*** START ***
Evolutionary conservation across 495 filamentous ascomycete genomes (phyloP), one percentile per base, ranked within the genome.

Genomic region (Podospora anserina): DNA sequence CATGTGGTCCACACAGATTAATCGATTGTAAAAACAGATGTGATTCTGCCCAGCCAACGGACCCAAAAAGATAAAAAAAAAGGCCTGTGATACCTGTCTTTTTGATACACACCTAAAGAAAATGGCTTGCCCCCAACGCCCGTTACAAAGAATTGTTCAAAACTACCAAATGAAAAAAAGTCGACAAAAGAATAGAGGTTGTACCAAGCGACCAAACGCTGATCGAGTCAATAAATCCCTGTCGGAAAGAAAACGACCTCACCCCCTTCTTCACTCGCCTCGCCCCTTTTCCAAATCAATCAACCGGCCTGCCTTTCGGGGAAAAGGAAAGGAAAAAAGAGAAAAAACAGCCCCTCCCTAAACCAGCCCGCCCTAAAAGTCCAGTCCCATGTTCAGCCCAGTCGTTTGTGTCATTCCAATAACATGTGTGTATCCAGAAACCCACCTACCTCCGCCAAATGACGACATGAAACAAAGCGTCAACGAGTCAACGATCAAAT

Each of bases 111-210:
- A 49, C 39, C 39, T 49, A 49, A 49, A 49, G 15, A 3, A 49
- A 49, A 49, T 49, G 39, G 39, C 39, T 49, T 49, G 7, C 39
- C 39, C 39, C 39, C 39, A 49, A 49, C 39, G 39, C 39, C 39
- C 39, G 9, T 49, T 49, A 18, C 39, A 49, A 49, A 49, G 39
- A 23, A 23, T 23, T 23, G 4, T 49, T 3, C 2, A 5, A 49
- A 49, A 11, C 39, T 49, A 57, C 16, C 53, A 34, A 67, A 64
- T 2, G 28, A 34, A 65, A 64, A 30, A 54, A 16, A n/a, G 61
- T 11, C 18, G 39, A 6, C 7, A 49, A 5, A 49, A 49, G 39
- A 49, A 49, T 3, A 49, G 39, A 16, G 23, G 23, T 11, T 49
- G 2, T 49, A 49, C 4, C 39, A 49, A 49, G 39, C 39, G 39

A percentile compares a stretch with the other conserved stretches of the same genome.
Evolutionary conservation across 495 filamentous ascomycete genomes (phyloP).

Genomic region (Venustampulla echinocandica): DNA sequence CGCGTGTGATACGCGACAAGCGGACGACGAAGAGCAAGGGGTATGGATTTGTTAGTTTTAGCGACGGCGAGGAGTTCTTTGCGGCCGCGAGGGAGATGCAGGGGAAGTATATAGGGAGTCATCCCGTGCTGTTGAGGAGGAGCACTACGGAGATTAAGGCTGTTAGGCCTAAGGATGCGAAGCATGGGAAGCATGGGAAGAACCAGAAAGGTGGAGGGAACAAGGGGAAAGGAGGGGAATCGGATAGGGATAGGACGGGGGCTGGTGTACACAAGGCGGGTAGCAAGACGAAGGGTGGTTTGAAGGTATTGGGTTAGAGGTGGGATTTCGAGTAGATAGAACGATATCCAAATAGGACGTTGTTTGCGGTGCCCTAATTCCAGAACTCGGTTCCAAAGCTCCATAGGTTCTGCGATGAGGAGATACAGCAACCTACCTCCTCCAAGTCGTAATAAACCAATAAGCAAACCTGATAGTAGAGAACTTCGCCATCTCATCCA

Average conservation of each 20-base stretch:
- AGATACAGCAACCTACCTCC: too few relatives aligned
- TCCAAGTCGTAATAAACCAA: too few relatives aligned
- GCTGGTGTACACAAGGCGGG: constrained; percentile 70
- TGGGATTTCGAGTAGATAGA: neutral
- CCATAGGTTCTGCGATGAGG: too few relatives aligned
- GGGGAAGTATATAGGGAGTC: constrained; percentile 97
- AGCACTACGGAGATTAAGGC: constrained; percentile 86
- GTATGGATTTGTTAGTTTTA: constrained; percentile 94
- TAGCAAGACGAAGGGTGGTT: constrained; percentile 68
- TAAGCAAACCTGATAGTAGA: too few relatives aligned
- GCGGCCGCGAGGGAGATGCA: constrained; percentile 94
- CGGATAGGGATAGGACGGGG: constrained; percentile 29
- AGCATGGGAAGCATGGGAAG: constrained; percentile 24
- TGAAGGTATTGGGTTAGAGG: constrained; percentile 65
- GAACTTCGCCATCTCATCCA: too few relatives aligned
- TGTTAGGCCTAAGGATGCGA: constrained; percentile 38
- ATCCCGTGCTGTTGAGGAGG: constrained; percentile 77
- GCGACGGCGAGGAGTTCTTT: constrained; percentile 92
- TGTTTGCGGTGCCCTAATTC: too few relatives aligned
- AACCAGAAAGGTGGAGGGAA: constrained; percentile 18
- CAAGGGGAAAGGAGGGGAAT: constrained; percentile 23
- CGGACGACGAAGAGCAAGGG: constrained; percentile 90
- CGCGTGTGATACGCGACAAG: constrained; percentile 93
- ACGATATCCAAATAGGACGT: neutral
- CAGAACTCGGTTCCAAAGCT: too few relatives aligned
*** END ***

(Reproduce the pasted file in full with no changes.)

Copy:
Evolutionary conservation across 495 filamentous ascomycete genomes (phyloP), one percentile per base, ranked within the genome.

Genomic region (Podospora anserina): DNA sequence CATGTGGTCCACACAGATTAATCGATTGTAAAAACAGATGTGATTCTGCCCAGCCAACGGACCCAAAAAGATAAAAAAAAAGGCCTGTGATACCTGTCTTTTTGATACACACCTAAAGAAAATGGCTTGCCCCCAACGCCCGTTACAAAGAATTGTTCAAAACTACCAAATGAAAAAAAGTCGACAAAAGAATAGAGGTTGTACCAAGCGACCAAACGCTGATCGAGTCAATAAATCCCTGTCGGAAAGAAAACGACCTCACCCCCTTCTTCACTCGCCTCGCCCCTTTTCCAAATCAATCAACCGGCCTGCCTTTCGGGGAAAAGGAAAGGAAAAAAGAGAAAAAACAGCCCCTCCCTAAACCAGCCCGCCCTAAAAGTCCAGTCCCATGTTCAGCCCAGTCGTTTGTGTCATTCCAATAACATGTGTGTATCCAGAAACCCACCTACCTCCGCCAAATGACGACATGAAACAAAGCGTCAACGAGTCAACGATCAAAT

Each of bases 111-210:
- A 49, C 39, C 39, T 49, A 49, A 49, A 49, G 15, A 3, A 49
- A 49, A 49, T 49, G 39, G 39, C 39, T 49, T 49, G 7, C 39
- C 39, C 39, C 39, C 39, A 49, A 49, C 39, G 39, C 39, C 39
- C 39, G 9, T 49, T 49, A 18, C 39, A 49, A 49, A 49, G 39
- A 23, A 23, T 23, T 23, G 4, T 49, T 3, C 2, A 5, A 49
- A 49, A 11, C 39, T 49, A 57, C 16, C 53, A 34, A 67, A 64
- T 2, G 28, A 34, A 65, A 64, A 30, A 54, A 16, A n/a, G 61
- T 11, C 18, G 39, A 6, C 7, A 49, A 5, A 49, A 49, G 39
- A 49, A 49, T 3, A 49, G 39, A 16, G 23, G 23, T 11, T 49
- G 2, T 49, A 49, C 4, C 39, A 49, A 49, G 39, C 39, G 39

A percentile compares a stretch with the other conserved stretches of the same genome.
Evolutionary conservation across 495 filamentous ascomycete genomes (phyloP).

Genomic region (Venustampulla echinocandica): DNA sequence CGCGTGTGATACGCGACAAGCGGACGACGAAGAGCAAGGGGTATGGATTTGTTAGTTTTAGCGACGGCGAGGAGTTCTTTGCGGCCGCGAGGGAGATGCAGGGGAAGTATATAGGGAGTCATCCCGTGCTGTTGAGGAGGAGCACTACGGAGATTAAGGCTGTTAGGCCTAAGGATGCGAAGCATGGGAAGCATGGGAAGAACCAGAAAGGTGGAGGGAACAAGGGGAAAGGAGGGGAATCGGATAGGGATAGGACGGGGGCTGGTGTACACAAGGCGGGTAGCAAGACGAAGGGTGGTTTGAAGGTATTGGGTTAGAGGTGGGATTTCGAGTAGATAGAACGATATCCAAATAGGACGTTGTTTGCGGTGCCCTAATTCCAGAACTCGGTTCCAAAGCTCCATAGGTTCTGCGATGAGGAGATACAGCAACCTACCTCCTCCAAGTCGTAATAAACCAATAAGCAAACCTGATAGTAGAGAACTTCGCCATCTCATCCA

Average conservation of each 20-base stretch:
- AGATACAGCAACCTACCTCC: too few relatives aligned
- TCCAAGTCGTAATAAACCAA: too few relatives aligned
- GCTGGTGTACACAAGGCGGG: constrained; percentile 70
- TGGGATTTCGAGTAGATAGA: neutral
- CCATAGGTTCTGCGATGAGG: too few relatives aligned
- GGGGAAGTATATAGGGAGTC: constrained; percentile 97
- AGCACTACGGAGATTAAGGC: constrained; percentile 86
- GTATGGATTTGTTAGTTTTA: constrained; percentile 94
- TAGCAAGACGAAGGGTGGTT: constrained; percentile 68
- TAAGCAAACCTGATAGTAGA: too few relatives aligned
- GCGGCCGCGAGGGAGATGCA: constrained; percentile 94
- CGGATAGGGATAGGACGGGG: constrained; percentile 29
- AGCATGGGAAGCATGGGAAG: constrained; percentile 24
- TGAAGGTATTGGGTTAGAGG: constrained; percentile 65
- GAACTTCGCCATCTCATCCA: too few relatives aligned
- TGTTAGGCCTAAGGATGCGA: constrained; percentile 38
- ATCCCGTGCTGTTGAGGAGG: constrained; percentile 77
- GCGACGGCGAGGAGTTCTTT: constrained; percentile 92
- TGTTTGCGGTGCCCTAATTC: too few relatives aligned
- AACCAGAAAGGTGGAGGGAA: constrained; percentile 18
- CAAGGGGAAAGGAGGGGAAT: constrained; percentile 23
- CGGACGACGAAGAGCAAGGG: constrained; percentile 90
- CGCGTGTGATACGCGACAAG: constrained; percentile 93
- ACGATATCCAAATAGGACGT: neutral
- CAGAACTCGGTTCCAAAGCT: too few relatives aligned